So spinning blanks and rods are the best option. Short of going custom with fly blanks specifically made for this. I have cast several and they are without a doubt the best option we have for this. I have one right now and another coming this week and for performance see no reason to go anywhere else.

 

I'll look into the mad dragon myself later today after work but I have a hunch it will do great. 

That may be the case but you are talking about conditions that few people fish in and were not mentioned by the OP.  To “avoid something like the plague” it would imply the product is just not fit for purpose.  Clearly that’s not the case.   Fishing in the conditions you are may very well push the boundaries of mass produced gear but that’s something the majority of people are not in need of. 

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1 hour ago, RedGreen said:

TGS yes you have it exactly right. A TH does not need to be a pig sticker to do well in peaceful weather, but in peaceful weather single handed rods work just fine unless you want to bomb to the horizon all day long. But you understand the concept of overloading a rod while casting. Imagine hanging 700 grains off your 10wt exocett. That's what guys are doing throwing 550 on rods rated 6/7/8wts. Load way down to the butt and deliver but only in calm weather. Once the wind kicks up it's game over.

 

I use my powerful rods whenever I use a TH and still find them a pleasure to use in calm weather. But they have the guts to keep performing when the ocean decides it wants you gone and that's the huge advantage. Versatility and fortitude. They just keep you in the game regardless of what the weather is doing, which is something you can't say about single handed rods.

 

You know all this well as you actually go and fish out front as well as the back bays unlike most. Lots of guys pack it in or only fish in lighter winds which to me I just cannot understand as it's the rougher weather that our stripers like so much. My best days of fishing have been when I've had strong winds, at least fully overcast skies and some rain.

 

Killie I would be very very surprised if Echo had any TH rods which can handle out front weather. I stress out front weather as being very different than back bays and blue bird days. When the wind and surf aren't kicking any TH will do the job. I handled the Echo King 10wt which is rated to handle an 800 grain skagit head and this was not as powerful as my first TH I built this time last year which simply didn't cut it either. To my knowledge this is their most powerful TH rod. So how could the others work?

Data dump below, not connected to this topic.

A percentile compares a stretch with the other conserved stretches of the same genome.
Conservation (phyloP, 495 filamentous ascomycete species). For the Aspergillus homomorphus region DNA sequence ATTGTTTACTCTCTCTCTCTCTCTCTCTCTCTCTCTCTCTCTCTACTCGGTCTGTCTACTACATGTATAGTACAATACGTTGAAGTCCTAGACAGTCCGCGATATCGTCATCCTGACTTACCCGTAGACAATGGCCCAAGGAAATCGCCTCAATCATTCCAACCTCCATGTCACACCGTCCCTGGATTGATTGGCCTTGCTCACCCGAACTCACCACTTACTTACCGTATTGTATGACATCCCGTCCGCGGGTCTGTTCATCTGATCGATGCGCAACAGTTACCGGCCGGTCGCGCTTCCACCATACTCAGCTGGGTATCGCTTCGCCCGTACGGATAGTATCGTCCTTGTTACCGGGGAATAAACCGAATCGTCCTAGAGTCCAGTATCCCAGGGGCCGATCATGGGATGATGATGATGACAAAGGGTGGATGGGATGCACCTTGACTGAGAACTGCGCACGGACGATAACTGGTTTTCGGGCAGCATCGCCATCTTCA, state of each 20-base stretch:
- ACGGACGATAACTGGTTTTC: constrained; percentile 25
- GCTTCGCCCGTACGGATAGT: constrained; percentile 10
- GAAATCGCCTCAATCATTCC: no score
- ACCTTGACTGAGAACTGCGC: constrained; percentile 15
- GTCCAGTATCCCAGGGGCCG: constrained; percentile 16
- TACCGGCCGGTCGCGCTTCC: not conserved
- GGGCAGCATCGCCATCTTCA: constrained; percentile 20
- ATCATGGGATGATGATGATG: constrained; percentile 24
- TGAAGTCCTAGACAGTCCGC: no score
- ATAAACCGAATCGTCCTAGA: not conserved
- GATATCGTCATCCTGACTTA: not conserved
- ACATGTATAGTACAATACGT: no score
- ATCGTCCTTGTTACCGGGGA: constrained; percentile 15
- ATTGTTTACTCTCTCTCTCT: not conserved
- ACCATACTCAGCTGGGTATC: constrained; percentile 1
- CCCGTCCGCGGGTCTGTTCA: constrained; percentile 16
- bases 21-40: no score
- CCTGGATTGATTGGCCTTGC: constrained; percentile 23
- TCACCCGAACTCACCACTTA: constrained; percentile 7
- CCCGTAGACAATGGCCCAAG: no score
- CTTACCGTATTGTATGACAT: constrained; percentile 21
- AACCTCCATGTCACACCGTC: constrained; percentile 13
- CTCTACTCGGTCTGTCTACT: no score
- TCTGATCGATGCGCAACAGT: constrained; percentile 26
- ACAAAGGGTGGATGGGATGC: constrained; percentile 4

If I wanted a production rod for calm weather, I'd look at the TFO pandion 9wt. A good friend of mine has one and in calm weather it is a treat to use. It is slightly more powerful than the older 9wt TCR which was a brute of a spey rod but the TFO is 13'9". Long enough to actually really take advantage of the TH platform over these short 11' rods which I would never own. It can overhead cast and spey cast in winds probably up to what TGS uses his 10wt for. So for calm and mild weather it will serve very well. Still I would not throw more than 500 overhead with this rod. I would go around 600 for spey casts.

 

I still prefer a very powerful rod. I just see no reason not to have one, save perhaps what the market has.

 

Agree with everything you've said Mike. You are the one who pioneered so much of this and fleshed it all out for us.

 

Lots of talk on wind speed but how many fly fishers have ever carried or used a wind speedometer?

 

Maybe I'll bring one to the cape this spring and figure it out for myself where the absolute limits are.

 

Ha Chris,  Been there done that. 

 

When Mike referenced fishing the beach in 15mph winds in one of these posts it was probably the day I pulled my meter out for a measurement as the wind, for the most part, was averaging 15 mph.  Some larger gusts at times less, but pretty much 15. Even with the TH if you weren't, (or couldn't), use the wind to your advantage it was a real bear to cast in.   Mike, with his wealth of experience, did much better than I did but I suspect that even the best can't cast more then 30' in a true 25 mph wind.  This is in my bag of tricks and will probably bring it along again this spring.  The nice thing about a 15 mph wind is it makes the Kelly Kettle scream (once you get it lit  :) ). 

 

HT

 

windmeter.jpg.19fec11e0be1159696c14d66d83bed5d.jpg

 

 

Edited by HillTop

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One trip I put fly gear away last October during start of a big storm and had my firsy truly amazing big surf big fish night.  It was dangerous I did not try to take pictures as I did not want to get knocked off my feet (which still happend a few times anyways).  I got four fish in the 40" class (referenced quickly to rod section during release) and a dozen 30-35" fish.  That night is still burned in my head but its hard ro imagine getting enough distnace with a fly rod in that serious wind to cast to where fish were.  Would not want to get closer as where I was standing was not even totally safe.  Lot to work on and maybe one year I will repeat it with fly gear,  but I think that is a few years away.  I am going to focus on figuring out Surfcasting out front in rough conditions once I get that dialed in then will reattack with fly gear.  All other conditions or terrain I am attack with fly gear and my short TH rods.  Cant wait for May!!!

 

@RedGreen your quickest path to big bass is not out front its at inlets with good structure and current.  Getting down with a fly is a different challenge but an easier puzzle to solve for me that big surf with a fly.  A rod designed for out front will give you serious power to land any trophy fish if you hook them.  Just food for thought for you next visit to the Cape